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Local Exshaw educators nominated for Governor General’s History Award for Excellence in Teaching

Kayla Dallyn and Genevieve Soler from the Canadian Rockies Public School Board (CRPS) have been named finalists for the award after working on a project that involved students looking deeper into their own family histories, becoming an entire community endeavor.
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Students from Exshaw School sculpting their heroes out of clay that were part on an exhibit at artsPlace in Canmore during National Indigenous Peoples Day. ARTSPLACE SUBMITTED PHOTO

EXSHAW – Two educators working with students at Exshaw School have been nominated for the 2019 Governor General’s History Award for Excellence in Teaching after an innovative project engaged an entire community.

Kayla Dallyn and Genevieve Soler from the Canadian Rockies Public School Board (CRPS) have been named finalists for the award after working on a project that involved students looking deeper into their own family histories, with the school project becoming an entire community endeavour for Stoney Nakoda students.

Inspired by an exhibit at Banff's Whyte Museum of the Canadian Rockies, Dallyn and Soler had students work with elders and community members to research a hero from their pasts. The students eventually sculpted their heroes and the works of art they created were featured at artsPlace in Canmore as an exhibit for National Indigenous Peoples Day.

“The kids worked with elders and they researched their own heritage and their own family trees,” said Dallyn.

“They learned about themselves and then they chose a hero from their own family and they worked with [artist] Christine [Wignall] to sculpt them at artsPlace.”

Soler said part of her job is to help support teachers in “Indigen-izing their classrooms” and their curriculum, which is why this project piqued her interest.

“Ninety-nine per cent of our students are Nakoda Nation members, so it’s really important that kids see themselves in school," she said. "That’s kind of my job, so when Kayla talked to me about this project we started thinking of this idea of heroes and people that will inspire kids and motivate kids to be the best people they can be.

“Before we even started working with the kids, we had a conversation with some elders … There’s a big saying in education – ‘nothing about us, without us’ – so if we were going to start this project with students, it was really important to have a conversation with the elders.”

In fact, Soler and Dallyn said the elders came up with the idea that students research their own families, rather than a name they recognize within their community.

“We approached the elders and asked who are your heroes? Who should we be making sure students know about? We didn’t realize how important it was that the heroes they were learning about were from their own families and the elders really helped us see that, it made our project so much more meaningful,” said Dallyn.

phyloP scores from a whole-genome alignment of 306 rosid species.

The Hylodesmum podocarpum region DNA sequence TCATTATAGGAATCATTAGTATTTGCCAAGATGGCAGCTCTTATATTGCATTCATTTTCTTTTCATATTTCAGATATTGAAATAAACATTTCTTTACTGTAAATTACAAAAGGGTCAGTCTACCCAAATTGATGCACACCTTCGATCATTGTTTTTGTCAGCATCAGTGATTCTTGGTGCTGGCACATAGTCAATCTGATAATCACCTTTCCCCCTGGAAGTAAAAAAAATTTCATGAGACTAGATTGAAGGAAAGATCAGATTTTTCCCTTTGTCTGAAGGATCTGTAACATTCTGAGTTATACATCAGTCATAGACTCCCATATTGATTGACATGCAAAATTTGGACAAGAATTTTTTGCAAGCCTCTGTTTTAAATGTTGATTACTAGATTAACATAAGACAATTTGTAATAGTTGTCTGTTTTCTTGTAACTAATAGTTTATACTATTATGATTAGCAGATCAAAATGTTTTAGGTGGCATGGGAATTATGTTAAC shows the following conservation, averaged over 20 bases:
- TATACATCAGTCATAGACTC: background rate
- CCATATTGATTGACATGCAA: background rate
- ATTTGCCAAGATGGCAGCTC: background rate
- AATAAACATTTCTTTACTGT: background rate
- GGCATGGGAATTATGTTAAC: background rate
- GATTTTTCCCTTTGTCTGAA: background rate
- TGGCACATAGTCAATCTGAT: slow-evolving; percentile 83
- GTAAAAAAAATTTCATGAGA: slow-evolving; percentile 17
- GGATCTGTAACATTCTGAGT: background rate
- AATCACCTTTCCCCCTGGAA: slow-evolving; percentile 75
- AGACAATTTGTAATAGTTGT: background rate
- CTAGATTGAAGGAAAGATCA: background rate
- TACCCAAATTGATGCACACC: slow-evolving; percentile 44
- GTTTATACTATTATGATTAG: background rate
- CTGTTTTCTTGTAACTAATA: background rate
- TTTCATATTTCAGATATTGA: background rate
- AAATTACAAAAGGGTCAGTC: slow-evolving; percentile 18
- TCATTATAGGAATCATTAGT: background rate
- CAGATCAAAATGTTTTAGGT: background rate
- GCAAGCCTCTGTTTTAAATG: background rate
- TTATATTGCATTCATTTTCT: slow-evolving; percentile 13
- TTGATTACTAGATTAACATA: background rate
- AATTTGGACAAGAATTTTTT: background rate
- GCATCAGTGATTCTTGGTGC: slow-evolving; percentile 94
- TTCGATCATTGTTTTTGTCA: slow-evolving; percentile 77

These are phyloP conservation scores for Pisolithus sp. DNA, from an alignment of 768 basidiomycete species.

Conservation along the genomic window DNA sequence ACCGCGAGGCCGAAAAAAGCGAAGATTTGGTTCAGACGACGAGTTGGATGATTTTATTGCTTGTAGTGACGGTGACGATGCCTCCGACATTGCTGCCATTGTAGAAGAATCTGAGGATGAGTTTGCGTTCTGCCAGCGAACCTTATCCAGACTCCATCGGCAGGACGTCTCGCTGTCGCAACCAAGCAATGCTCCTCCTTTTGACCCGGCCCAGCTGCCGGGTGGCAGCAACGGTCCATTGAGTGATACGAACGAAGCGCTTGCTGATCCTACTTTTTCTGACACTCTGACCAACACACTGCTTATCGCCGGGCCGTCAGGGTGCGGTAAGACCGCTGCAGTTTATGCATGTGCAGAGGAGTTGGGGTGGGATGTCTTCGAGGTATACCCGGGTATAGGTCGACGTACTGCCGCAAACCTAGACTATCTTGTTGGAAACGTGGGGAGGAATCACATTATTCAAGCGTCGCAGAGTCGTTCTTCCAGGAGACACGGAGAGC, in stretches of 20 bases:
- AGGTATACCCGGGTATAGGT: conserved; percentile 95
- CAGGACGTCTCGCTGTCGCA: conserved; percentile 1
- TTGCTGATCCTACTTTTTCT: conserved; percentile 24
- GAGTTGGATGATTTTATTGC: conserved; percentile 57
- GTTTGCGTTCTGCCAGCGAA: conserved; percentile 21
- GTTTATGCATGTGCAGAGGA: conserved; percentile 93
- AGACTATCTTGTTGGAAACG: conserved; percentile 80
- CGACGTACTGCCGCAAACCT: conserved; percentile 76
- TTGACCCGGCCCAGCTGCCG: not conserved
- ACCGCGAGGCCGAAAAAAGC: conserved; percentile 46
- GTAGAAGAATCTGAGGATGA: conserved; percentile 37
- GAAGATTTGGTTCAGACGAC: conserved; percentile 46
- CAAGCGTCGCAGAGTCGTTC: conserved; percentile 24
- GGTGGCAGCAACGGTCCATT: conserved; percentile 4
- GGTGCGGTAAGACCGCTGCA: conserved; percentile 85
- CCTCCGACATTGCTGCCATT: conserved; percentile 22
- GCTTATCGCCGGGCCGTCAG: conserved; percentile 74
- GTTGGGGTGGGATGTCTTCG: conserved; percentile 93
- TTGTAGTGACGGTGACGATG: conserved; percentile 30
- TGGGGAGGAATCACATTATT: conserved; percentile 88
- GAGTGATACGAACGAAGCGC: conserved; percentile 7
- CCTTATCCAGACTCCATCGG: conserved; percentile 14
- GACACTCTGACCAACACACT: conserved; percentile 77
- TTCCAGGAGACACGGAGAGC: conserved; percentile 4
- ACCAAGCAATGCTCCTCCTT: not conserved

The project began with a deep dive into ancestry and created a massive family tree of sorts.

“Before any of the sculpting or research happened, there was this big family tree project that happened at school, which was really beautiful, so we engaged probably 16 elders,” said Soler.

The two educators said the project acted as a “magnet,” with many people from the Stoney Nakoda First Nation becoming intrigued and offering up their own stories as contributions.

“I think the idea of the sculptures themselves would have been a wonderful project, but then it just got deeper and deeper every week when we started speaking with more people and engaging archives, pictures, and different historical stories,” said Soler.

“A lot of the time, information about these heroes weren’t in any library, or weren’t in any archives. They could only be found in the stories of the people. It started this whole new process of bringing kids and elders together to listen to stories and to listen to history first hand. It was just really beautiful to be apart of.”

For Dallyn and Soler, while the nomination is an absolute honour, it’s the many hands and hearts that contributed to the project that made it meaningful.

“It just became this true collaborative project of everyone learning together, just being so inspired together,” said Soler.

“We looked into the curriculum and found outcomes that aligned with it and really made sure it was a curriculum-based project that was meaningful, real-world authentic learning connected to the community,” added Dallyn.

“It is a real honour to be nominated for an award like this. There’s no way this project could have happened without all the collaborators – the elders, the students, artsPlace, Christine Wignall giving us all her time, Amy.”

The Governor General’s History Awards for Excellence in Teaching awards six teachers for “innovative approaches to teaching,” according to the Canada History website. Winners receive a cash prize of $2,500 plus $1000 for their school, as well as an all-expenses paid trip for two to Ottawa to receive the award. The winners are typically announced in late fall.

For more information visit www.canadashistory.ca.



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